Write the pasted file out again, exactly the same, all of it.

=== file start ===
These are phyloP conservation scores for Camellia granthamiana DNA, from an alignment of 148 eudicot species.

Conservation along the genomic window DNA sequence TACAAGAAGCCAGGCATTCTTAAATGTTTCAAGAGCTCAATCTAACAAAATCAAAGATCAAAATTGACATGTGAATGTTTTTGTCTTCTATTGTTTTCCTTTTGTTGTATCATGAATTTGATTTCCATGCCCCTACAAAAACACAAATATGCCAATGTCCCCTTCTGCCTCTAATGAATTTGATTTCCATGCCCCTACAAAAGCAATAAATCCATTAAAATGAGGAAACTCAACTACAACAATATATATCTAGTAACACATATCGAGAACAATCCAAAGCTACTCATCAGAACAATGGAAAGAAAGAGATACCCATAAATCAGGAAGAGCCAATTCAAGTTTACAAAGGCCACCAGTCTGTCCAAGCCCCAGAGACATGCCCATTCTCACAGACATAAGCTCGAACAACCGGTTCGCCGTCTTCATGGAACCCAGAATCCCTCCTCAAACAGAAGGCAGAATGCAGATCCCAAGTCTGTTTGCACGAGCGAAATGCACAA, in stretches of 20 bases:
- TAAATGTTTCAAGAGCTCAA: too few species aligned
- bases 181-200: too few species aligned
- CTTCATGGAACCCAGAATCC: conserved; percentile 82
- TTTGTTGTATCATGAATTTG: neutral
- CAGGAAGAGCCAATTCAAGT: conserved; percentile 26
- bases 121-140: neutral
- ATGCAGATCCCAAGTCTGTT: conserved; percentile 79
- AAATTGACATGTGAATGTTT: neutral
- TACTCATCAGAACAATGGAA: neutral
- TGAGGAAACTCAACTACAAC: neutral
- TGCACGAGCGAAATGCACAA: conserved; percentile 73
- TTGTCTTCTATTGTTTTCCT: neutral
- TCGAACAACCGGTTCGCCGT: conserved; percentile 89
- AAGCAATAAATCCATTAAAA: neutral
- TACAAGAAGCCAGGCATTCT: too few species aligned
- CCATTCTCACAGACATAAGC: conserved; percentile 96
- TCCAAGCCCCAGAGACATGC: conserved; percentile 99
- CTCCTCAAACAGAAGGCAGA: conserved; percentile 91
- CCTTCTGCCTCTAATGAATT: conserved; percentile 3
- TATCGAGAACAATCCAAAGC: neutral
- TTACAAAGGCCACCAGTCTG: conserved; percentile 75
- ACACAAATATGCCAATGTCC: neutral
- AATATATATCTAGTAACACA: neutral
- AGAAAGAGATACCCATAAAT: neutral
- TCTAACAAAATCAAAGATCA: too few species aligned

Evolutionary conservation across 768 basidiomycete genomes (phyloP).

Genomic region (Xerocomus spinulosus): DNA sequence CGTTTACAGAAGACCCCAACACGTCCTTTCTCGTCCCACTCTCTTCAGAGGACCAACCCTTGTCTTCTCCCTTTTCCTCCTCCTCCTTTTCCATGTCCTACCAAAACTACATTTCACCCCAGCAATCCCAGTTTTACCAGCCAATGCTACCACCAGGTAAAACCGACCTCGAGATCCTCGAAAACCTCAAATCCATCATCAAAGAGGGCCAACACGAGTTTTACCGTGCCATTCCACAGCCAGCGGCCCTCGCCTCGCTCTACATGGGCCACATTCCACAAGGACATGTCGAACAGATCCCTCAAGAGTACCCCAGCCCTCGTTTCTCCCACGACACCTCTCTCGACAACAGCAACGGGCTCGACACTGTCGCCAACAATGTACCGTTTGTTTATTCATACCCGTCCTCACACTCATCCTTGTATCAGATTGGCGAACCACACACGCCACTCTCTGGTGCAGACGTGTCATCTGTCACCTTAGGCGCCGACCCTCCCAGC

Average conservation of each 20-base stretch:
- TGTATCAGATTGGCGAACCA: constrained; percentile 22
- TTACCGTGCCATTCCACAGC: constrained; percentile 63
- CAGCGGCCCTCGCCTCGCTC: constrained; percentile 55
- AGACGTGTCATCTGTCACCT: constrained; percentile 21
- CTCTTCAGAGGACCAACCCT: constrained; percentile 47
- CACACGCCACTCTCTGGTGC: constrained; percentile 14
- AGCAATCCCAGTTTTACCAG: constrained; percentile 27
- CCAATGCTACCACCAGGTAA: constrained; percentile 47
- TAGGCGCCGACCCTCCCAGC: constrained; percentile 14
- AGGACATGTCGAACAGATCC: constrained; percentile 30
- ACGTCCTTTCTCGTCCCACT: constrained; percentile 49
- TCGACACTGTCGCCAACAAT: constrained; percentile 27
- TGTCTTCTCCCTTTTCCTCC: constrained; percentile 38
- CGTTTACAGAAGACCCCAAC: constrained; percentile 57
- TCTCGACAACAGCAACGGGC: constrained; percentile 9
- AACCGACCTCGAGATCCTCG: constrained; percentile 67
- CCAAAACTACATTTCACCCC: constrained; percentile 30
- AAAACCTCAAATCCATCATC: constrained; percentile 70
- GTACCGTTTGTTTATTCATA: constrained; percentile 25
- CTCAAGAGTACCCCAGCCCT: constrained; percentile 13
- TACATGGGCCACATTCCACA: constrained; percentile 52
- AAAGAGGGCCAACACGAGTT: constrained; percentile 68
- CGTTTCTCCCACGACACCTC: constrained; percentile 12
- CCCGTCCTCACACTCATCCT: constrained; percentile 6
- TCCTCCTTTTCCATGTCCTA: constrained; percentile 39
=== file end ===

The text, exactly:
These are phyloP conservation scores for Camellia granthamiana DNA, from an alignment of 148 eudicot species.

Conservation along the genomic window DNA sequence TACAAGAAGCCAGGCATTCTTAAATGTTTCAAGAGCTCAATCTAACAAAATCAAAGATCAAAATTGACATGTGAATGTTTTTGTCTTCTATTGTTTTCCTTTTGTTGTATCATGAATTTGATTTCCATGCCCCTACAAAAACACAAATATGCCAATGTCCCCTTCTGCCTCTAATGAATTTGATTTCCATGCCCCTACAAAAGCAATAAATCCATTAAAATGAGGAAACTCAACTACAACAATATATATCTAGTAACACATATCGAGAACAATCCAAAGCTACTCATCAGAACAATGGAAAGAAAGAGATACCCATAAATCAGGAAGAGCCAATTCAAGTTTACAAAGGCCACCAGTCTGTCCAAGCCCCAGAGACATGCCCATTCTCACAGACATAAGCTCGAACAACCGGTTCGCCGTCTTCATGGAACCCAGAATCCCTCCTCAAACAGAAGGCAGAATGCAGATCCCAAGTCTGTTTGCACGAGCGAAATGCACAA, in stretches of 20 bases:
- TAAATGTTTCAAGAGCTCAA: too few species aligned
- bases 181-200: too few species aligned
- CTTCATGGAACCCAGAATCC: conserved; percentile 82
- TTTGTTGTATCATGAATTTG: neutral
- CAGGAAGAGCCAATTCAAGT: conserved; percentile 26
- bases 121-140: neutral
- ATGCAGATCCCAAGTCTGTT: conserved; percentile 79
- AAATTGACATGTGAATGTTT: neutral
- TACTCATCAGAACAATGGAA: neutral
- TGAGGAAACTCAACTACAAC: neutral
- TGCACGAGCGAAATGCACAA: conserved; percentile 73
- TTGTCTTCTATTGTTTTCCT: neutral
- TCGAACAACCGGTTCGCCGT: conserved; percentile 89
- AAGCAATAAATCCATTAAAA: neutral
- TACAAGAAGCCAGGCATTCT: too few species aligned
- CCATTCTCACAGACATAAGC: conserved; percentile 96
- TCCAAGCCCCAGAGACATGC: conserved; percentile 99
- CTCCTCAAACAGAAGGCAGA: conserved; percentile 91
- CCTTCTGCCTCTAATGAATT: conserved; percentile 3
- TATCGAGAACAATCCAAAGC: neutral
- TTACAAAGGCCACCAGTCTG: conserved; percentile 75
- ACACAAATATGCCAATGTCC: neutral
- AATATATATCTAGTAACACA: neutral
- AGAAAGAGATACCCATAAAT: neutral
- TCTAACAAAATCAAAGATCA: too few species aligned

Evolutionary conservation across 768 basidiomycete genomes (phyloP).

Genomic region (Xerocomus spinulosus): DNA sequence CGTTTACAGAAGACCCCAACACGTCCTTTCTCGTCCCACTCTCTTCAGAGGACCAACCCTTGTCTTCTCCCTTTTCCTCCTCCTCCTTTTCCATGTCCTACCAAAACTACATTTCACCCCAGCAATCCCAGTTTTACCAGCCAATGCTACCACCAGGTAAAACCGACCTCGAGATCCTCGAAAACCTCAAATCCATCATCAAAGAGGGCCAACACGAGTTTTACCGTGCCATTCCACAGCCAGCGGCCCTCGCCTCGCTCTACATGGGCCACATTCCACAAGGACATGTCGAACAGATCCCTCAAGAGTACCCCAGCCCTCGTTTCTCCCACGACACCTCTCTCGACAACAGCAACGGGCTCGACACTGTCGCCAACAATGTACCGTTTGTTTATTCATACCCGTCCTCACACTCATCCTTGTATCAGATTGGCGAACCACACACGCCACTCTCTGGTGCAGACGTGTCATCTGTCACCTTAGGCGCCGACCCTCCCAGC

Average conservation of each 20-base stretch:
- TGTATCAGATTGGCGAACCA: constrained; percentile 22
- TTACCGTGCCATTCCACAGC: constrained; percentile 63
- CAGCGGCCCTCGCCTCGCTC: constrained; percentile 55
- AGACGTGTCATCTGTCACCT: constrained; percentile 21
- CTCTTCAGAGGACCAACCCT: constrained; percentile 47
- CACACGCCACTCTCTGGTGC: constrained; percentile 14
- AGCAATCCCAGTTTTACCAG: constrained; percentile 27
- CCAATGCTACCACCAGGTAA: constrained; percentile 47
- TAGGCGCCGACCCTCCCAGC: constrained; percentile 14
- AGGACATGTCGAACAGATCC: constrained; percentile 30
- ACGTCCTTTCTCGTCCCACT: constrained; percentile 49
- TCGACACTGTCGCCAACAAT: constrained; percentile 27
- TGTCTTCTCCCTTTTCCTCC: constrained; percentile 38
- CGTTTACAGAAGACCCCAAC: constrained; percentile 57
- TCTCGACAACAGCAACGGGC: constrained; percentile 9
- AACCGACCTCGAGATCCTCG: constrained; percentile 67
- CCAAAACTACATTTCACCCC: constrained; percentile 30
- AAAACCTCAAATCCATCATC: constrained; percentile 70
- GTACCGTTTGTTTATTCATA: constrained; percentile 25
- CTCAAGAGTACCCCAGCCCT: constrained; percentile 13
- TACATGGGCCACATTCCACA: constrained; percentile 52
- AAAGAGGGCCAACACGAGTT: constrained; percentile 68
- CGTTTCTCCCACGACACCTC: constrained; percentile 12
- CCCGTCCTCACACTCATCCT: constrained; percentile 6
- TCCTCCTTTTCCATGTCCTA: constrained; percentile 39